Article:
By 1903, The Kennel Club in the UK registered the Golden Retriever. It took until 1925 for the United States to follow suit with the American Kennel Club registering the Golden as well.
What Do Goldadors Look Like?
Considering the Goldador’s lineage, its appearance can lean more towards Lab or Golden Retriever depending on which parent has the more dominant genes. Despite their name, Goldadors are not exclusively amber, honey, yellow, or golden. Some are chocolate brown, which is still an appealing hue. Other Labradors are darker still with a pure black coat.
Goldadors tend to be single-colored rather than have patterns throughout their fur. Their coat is often not as long as a Lab’s, and it’s wavier. Goldadors will shed moderately to heavily due to their double coat. If you’re looking for a hypoallergenic dog, the Goldador is not it.
A double coat has an insulating main layer known as the undercoat. Atop the undercoat is a coat of guard hairs. These guard hairs are the visible fur across your Goldador’s body that keeps your dog dry and clean.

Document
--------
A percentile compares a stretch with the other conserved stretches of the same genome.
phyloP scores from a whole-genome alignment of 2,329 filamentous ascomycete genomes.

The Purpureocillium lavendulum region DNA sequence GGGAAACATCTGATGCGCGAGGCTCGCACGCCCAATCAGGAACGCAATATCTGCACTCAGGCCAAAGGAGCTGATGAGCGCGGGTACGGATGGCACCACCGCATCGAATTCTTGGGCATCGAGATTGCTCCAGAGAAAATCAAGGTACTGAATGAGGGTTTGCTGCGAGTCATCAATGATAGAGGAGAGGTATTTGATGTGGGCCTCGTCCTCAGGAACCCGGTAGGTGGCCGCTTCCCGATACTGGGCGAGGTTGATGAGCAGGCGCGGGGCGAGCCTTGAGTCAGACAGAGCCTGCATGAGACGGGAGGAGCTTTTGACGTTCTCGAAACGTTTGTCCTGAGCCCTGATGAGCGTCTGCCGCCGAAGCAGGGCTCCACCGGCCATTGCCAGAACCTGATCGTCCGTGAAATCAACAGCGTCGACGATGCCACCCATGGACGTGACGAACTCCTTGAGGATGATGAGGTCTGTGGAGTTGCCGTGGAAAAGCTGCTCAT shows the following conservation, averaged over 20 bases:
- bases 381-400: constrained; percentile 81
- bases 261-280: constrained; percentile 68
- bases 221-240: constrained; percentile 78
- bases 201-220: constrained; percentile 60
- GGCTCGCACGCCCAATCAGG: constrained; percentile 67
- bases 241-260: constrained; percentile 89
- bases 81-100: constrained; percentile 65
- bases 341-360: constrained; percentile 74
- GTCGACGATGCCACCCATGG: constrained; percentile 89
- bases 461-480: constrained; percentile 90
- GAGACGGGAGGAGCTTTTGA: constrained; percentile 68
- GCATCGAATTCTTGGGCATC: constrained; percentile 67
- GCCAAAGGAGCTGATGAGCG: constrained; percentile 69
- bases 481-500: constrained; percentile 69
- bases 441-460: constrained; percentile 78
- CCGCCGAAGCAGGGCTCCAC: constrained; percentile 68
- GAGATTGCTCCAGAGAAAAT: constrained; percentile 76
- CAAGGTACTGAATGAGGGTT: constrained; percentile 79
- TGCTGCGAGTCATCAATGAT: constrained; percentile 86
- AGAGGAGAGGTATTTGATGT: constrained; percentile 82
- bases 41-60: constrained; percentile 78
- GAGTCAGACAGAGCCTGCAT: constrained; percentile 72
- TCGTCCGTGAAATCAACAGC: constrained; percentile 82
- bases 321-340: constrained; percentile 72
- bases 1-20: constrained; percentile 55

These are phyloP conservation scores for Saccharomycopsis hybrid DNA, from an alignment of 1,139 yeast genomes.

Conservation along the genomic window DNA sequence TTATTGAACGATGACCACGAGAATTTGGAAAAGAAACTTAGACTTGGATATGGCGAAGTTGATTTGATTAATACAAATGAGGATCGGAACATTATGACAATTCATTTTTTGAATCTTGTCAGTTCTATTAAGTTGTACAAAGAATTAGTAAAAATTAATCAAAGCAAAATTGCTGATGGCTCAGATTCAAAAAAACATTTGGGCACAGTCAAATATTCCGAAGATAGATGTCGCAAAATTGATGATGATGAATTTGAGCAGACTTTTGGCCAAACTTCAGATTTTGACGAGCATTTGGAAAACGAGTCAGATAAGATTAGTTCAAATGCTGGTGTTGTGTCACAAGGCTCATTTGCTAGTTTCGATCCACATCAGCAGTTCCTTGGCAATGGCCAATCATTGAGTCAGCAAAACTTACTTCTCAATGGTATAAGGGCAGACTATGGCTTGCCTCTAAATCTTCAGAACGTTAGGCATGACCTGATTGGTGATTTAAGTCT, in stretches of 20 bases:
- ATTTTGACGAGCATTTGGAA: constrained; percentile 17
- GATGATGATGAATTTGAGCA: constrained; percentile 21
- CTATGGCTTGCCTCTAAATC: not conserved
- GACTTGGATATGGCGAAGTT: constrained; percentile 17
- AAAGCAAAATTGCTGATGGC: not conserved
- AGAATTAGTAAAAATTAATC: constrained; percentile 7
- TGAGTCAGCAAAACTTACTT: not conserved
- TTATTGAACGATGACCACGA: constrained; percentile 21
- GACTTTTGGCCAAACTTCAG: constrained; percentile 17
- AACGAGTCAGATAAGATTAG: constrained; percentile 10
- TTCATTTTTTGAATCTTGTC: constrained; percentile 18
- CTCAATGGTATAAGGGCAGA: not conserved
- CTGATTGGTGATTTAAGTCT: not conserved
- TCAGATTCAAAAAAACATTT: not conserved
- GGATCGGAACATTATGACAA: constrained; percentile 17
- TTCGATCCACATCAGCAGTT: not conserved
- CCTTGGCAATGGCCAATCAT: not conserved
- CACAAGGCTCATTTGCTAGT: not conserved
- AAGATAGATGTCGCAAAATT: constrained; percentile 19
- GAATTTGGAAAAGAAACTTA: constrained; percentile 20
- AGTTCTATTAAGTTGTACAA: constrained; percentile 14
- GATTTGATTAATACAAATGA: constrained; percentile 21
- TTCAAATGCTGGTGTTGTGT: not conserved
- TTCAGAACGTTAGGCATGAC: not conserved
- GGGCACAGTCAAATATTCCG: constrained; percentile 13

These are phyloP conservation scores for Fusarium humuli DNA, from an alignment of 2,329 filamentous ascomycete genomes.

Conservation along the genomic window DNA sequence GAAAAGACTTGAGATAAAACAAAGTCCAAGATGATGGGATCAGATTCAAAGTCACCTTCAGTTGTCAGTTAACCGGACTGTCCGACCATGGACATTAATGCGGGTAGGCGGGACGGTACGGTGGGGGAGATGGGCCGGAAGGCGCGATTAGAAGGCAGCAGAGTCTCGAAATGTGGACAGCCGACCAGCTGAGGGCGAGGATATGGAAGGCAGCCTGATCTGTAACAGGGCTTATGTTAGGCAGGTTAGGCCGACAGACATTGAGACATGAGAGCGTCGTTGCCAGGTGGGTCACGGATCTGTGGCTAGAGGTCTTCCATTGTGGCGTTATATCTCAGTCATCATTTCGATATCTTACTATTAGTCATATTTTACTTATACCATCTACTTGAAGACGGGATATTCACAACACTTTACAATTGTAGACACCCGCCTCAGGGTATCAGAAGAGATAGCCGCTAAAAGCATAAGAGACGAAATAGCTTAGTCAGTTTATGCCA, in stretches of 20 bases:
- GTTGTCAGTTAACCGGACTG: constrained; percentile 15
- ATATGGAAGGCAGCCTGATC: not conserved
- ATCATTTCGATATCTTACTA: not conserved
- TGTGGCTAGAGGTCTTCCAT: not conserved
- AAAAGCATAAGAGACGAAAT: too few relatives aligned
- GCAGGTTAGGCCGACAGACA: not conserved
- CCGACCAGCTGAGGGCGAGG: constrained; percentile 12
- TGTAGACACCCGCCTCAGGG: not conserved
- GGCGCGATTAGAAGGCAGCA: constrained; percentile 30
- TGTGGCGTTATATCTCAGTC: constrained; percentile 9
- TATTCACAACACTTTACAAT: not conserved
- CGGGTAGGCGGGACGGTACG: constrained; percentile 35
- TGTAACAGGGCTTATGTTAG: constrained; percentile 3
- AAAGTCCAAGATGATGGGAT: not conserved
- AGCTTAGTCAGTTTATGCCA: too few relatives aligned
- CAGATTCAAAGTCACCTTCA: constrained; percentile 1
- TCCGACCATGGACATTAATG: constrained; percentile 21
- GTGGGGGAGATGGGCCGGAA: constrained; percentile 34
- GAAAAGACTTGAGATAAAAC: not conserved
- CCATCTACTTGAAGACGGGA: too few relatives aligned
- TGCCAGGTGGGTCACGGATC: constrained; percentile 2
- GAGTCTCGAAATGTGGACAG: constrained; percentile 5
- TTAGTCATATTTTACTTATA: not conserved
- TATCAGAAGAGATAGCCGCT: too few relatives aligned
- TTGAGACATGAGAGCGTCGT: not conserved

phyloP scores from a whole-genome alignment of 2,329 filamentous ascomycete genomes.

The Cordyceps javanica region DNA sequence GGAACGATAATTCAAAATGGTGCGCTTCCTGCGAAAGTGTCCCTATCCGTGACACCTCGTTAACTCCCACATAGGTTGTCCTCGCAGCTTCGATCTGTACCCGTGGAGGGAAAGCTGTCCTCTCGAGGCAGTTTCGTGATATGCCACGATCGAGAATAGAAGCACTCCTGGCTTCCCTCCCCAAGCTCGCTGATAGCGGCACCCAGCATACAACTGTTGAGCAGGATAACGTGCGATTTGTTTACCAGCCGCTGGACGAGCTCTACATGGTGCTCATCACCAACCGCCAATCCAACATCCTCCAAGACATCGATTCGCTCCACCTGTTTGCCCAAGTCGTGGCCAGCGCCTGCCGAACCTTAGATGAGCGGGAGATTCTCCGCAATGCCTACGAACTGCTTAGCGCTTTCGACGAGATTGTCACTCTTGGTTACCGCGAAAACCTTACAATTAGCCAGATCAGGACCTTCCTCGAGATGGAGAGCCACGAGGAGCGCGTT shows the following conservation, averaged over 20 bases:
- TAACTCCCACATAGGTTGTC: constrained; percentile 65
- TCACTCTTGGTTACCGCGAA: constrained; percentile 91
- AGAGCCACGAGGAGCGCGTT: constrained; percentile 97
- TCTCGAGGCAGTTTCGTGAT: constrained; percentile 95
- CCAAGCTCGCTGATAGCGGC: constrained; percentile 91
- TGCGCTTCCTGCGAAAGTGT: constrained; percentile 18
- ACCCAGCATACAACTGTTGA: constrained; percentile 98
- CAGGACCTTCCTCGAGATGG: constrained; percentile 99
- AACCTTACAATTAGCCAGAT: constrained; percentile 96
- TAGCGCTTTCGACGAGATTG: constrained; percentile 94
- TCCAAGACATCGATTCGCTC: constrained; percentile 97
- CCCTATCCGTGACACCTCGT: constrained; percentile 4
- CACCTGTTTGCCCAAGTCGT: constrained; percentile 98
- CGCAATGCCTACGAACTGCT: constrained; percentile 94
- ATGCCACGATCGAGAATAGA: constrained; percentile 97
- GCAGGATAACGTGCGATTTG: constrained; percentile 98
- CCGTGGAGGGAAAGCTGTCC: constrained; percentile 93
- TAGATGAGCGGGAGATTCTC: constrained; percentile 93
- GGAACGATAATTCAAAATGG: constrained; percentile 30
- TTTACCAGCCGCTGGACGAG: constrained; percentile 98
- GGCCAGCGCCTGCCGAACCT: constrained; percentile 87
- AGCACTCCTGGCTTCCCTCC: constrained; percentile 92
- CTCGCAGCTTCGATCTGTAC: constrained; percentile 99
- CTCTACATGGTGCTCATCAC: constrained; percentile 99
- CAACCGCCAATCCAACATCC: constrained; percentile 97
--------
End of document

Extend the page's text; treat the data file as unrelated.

Goldadors are about the same height as a Lab or Golden Retriever, between 22 and 24 inches at their shoulders. They can weigh upwards of 80 pounds, which makes the Goldador a large breed.
What Is a Goldador’s Temperament and Personality?
Goldadors are not an official AKC breed, but they still have recognizable traits from dog to dog. A perfect dog for beginners, the Goldador does pretty well with being alone, and it can withstand cold weather exceptionally well. Its ability to endure cold is due to its double coat. In the summertime, your Goldador will have already shed so its coat is lighter and ready for warm weather.